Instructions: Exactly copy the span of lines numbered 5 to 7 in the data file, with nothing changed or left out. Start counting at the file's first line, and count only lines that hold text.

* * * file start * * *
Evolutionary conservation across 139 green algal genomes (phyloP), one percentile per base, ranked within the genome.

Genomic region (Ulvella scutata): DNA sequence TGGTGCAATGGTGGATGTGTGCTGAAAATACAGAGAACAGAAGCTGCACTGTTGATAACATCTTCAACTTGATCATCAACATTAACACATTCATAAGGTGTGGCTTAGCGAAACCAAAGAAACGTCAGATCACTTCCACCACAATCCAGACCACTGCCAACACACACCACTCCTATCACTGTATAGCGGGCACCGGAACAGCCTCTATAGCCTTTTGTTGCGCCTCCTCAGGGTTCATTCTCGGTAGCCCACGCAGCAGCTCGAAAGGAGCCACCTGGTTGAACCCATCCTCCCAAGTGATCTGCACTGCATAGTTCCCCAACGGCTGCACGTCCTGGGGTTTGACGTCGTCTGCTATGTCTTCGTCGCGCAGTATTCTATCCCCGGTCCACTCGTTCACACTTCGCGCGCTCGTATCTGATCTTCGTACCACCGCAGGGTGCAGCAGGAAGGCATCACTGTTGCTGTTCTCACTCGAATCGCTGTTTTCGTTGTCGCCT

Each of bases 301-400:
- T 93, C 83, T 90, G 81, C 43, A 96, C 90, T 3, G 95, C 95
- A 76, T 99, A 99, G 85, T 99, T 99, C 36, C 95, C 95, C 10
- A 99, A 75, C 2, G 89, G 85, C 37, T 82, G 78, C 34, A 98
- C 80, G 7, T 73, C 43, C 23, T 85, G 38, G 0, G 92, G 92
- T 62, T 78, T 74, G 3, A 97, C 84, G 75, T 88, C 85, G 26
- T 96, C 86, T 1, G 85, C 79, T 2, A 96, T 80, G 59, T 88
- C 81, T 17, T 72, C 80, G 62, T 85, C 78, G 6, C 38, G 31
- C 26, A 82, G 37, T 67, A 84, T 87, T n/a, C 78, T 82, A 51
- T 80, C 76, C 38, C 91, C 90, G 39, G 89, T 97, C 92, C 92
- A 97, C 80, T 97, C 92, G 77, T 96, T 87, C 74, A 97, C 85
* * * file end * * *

- A 76, T 99, A 99, G 85, T 99, T 99, C 36, C 95, C 95, C 10
- A 99, A 75, C 2, G 89, G 85, C 37, T 82, G 78, C 34, A 98
- C 80, G 7, T 73, C 43, C 23, T 85, G 38, G 0, G 92, G 92